A survey of supplement users carried out by US-based independent tester ConsumerLab.com reveals that most avoid taking prescription drugs because they are afraid of the potential side effects, and not because of the prohibitive cost as had previously been believed.
The survey was carried out on behalf of ConsumerLab.com by Hartman Interactive, the online division of The Hartman Group, a market research and consulting firm specialising in the health and wellness marketplace. The results are based on 3,226 responses from members of ConsumerLab.com's e-Mail Alert List. Among the health conditions evaluated, those for which supplements were most often taken were general health (67 per cent), colds (53 per cent), osteoarthritis (39 per cent), energy enhancement (37 per cent), cholesterol-lowering (29 per cent), cancer prevention (28 per cent), allergy, (27 per cent) and weight management (25 per cent). Fifty-four per cent of respondents used supplements for five or more conditions.
The survey also showed that only 36 per cent of respondents had used a prescription medication to treat or prevent a condition for which they used a supplement. Prescription use was highest (87 per cent) for treating or preventing asthma, while few respondents had used prescription drugs to treat conditions including Alzheimer's disease, prostate enlargement, and congestive heart failure.
The most common reason for not using a prescription drug was the fear of side-effects (33 per cent), followed by fears over the safety (25 per cent). Only 8 per cent and 4 per cent of respondents respectively said they avoided prescription drugs because they were not effective or not affordable, although the results varied somewhat by specific medical condition.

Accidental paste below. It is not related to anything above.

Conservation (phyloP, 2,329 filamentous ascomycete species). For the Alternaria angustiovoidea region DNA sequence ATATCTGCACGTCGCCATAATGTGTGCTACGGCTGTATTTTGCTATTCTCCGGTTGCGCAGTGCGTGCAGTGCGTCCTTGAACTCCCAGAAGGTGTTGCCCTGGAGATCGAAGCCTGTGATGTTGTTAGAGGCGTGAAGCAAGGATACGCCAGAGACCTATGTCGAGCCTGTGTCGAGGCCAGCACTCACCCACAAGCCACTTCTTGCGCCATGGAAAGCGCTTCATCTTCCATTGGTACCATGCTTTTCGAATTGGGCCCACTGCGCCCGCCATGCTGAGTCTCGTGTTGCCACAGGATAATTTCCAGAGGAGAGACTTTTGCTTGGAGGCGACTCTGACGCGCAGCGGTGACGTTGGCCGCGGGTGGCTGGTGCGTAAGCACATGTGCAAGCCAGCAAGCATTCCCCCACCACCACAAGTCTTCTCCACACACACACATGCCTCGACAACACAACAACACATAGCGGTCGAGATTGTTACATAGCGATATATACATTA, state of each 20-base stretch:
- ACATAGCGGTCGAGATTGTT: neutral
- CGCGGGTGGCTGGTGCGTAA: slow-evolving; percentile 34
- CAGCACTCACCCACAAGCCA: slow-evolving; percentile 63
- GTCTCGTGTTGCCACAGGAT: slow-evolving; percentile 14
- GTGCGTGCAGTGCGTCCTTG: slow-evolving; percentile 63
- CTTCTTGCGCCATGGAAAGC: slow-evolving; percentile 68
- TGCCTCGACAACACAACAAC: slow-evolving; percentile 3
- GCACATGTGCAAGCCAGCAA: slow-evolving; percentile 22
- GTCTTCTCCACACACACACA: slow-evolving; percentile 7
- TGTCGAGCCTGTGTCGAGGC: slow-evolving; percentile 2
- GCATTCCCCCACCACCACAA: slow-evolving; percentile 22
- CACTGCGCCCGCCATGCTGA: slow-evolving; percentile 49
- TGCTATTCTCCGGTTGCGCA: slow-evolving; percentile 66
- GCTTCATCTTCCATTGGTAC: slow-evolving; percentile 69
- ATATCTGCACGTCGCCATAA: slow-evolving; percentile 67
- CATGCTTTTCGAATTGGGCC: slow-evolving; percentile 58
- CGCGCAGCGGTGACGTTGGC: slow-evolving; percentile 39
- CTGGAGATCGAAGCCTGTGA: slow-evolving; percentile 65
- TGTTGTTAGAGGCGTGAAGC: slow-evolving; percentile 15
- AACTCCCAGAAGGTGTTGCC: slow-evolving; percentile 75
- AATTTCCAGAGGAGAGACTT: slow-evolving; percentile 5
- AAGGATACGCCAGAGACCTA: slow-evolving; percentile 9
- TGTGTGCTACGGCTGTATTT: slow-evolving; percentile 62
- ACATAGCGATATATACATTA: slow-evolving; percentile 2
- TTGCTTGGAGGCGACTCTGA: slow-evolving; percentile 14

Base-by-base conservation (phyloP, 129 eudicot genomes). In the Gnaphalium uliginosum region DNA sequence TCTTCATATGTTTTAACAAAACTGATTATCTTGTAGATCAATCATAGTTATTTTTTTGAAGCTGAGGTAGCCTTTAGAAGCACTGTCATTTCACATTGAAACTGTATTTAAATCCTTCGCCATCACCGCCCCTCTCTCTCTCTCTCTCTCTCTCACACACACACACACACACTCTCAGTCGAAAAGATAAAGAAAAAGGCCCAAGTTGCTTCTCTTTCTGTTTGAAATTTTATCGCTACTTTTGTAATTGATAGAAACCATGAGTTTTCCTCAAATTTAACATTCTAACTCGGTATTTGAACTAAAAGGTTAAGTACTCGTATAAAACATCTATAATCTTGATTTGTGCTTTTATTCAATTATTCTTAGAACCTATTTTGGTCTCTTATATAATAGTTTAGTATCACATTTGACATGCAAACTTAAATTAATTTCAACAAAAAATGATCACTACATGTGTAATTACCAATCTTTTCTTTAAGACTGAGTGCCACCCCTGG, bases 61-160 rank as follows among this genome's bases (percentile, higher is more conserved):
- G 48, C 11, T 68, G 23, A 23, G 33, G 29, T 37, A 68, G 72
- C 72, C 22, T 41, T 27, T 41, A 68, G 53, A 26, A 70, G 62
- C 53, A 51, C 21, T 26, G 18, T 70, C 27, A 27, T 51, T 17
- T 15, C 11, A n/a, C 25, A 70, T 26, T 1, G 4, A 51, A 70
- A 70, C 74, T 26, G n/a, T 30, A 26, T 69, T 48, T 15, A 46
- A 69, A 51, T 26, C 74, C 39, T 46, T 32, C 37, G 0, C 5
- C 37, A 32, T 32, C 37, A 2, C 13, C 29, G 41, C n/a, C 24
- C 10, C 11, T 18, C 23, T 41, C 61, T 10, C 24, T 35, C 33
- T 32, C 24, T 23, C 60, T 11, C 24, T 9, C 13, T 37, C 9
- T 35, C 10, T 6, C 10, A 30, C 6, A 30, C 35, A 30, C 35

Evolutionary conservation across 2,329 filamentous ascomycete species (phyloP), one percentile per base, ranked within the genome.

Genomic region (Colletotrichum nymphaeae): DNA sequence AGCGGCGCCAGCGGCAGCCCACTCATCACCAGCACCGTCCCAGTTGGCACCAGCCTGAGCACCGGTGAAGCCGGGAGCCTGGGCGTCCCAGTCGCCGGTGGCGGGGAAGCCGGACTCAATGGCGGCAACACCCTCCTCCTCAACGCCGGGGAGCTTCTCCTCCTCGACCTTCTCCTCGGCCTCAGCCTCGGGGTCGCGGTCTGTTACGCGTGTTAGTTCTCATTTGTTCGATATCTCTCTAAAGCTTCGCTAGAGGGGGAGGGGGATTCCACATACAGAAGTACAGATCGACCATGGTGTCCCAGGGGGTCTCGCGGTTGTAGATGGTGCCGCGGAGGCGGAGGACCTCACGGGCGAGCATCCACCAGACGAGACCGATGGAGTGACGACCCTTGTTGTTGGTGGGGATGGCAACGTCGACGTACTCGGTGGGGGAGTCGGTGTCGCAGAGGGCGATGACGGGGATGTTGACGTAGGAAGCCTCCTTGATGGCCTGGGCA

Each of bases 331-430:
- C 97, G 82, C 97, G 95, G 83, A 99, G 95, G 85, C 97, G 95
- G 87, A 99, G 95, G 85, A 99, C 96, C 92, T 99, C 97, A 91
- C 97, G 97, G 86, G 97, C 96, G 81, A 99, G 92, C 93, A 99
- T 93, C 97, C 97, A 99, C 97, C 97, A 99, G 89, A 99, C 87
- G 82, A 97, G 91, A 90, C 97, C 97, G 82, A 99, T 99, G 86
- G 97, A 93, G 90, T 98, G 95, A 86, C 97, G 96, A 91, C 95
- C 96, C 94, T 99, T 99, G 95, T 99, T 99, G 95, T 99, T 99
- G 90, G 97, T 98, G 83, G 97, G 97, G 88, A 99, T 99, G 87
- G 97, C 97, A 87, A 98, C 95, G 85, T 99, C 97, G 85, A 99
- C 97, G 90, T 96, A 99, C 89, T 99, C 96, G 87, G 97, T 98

The ConsumerLab.com survey also revealed that diet modification was very common among supplement users, employed, for example, by more than three-quarters of those using supplements for general health, cholesterol lowering, cancer prevention, weight management, heartburn/reflux, hypertension, muscle development, congestive heart failure.
Satisfaction with supplement brands was generally high, ranging from 97 per cent to 63 per cent of consumers being highly satisfied with the brands they used. The perceived quality of the ingredients was found to be the most important determinant of consumer's overall satisfaction with brands. The highest rated brand was Nutrilite (a multi-level marketing brand), while other brands top-rated in their market categories were Nature's Way (retail brand), CVS (store brand) and Puritan's Pride (catalogue brand).
To help select brands, seventy-three percent of respondents indicated that they used information from ConsumerLab.com. The next most popular sources of information for selecting a supplement brand were magazines (40 per cent), product labels (38 per cent), books (35 per cent), friends/relatives (34 per cent), and other Internet sources (30 per cent).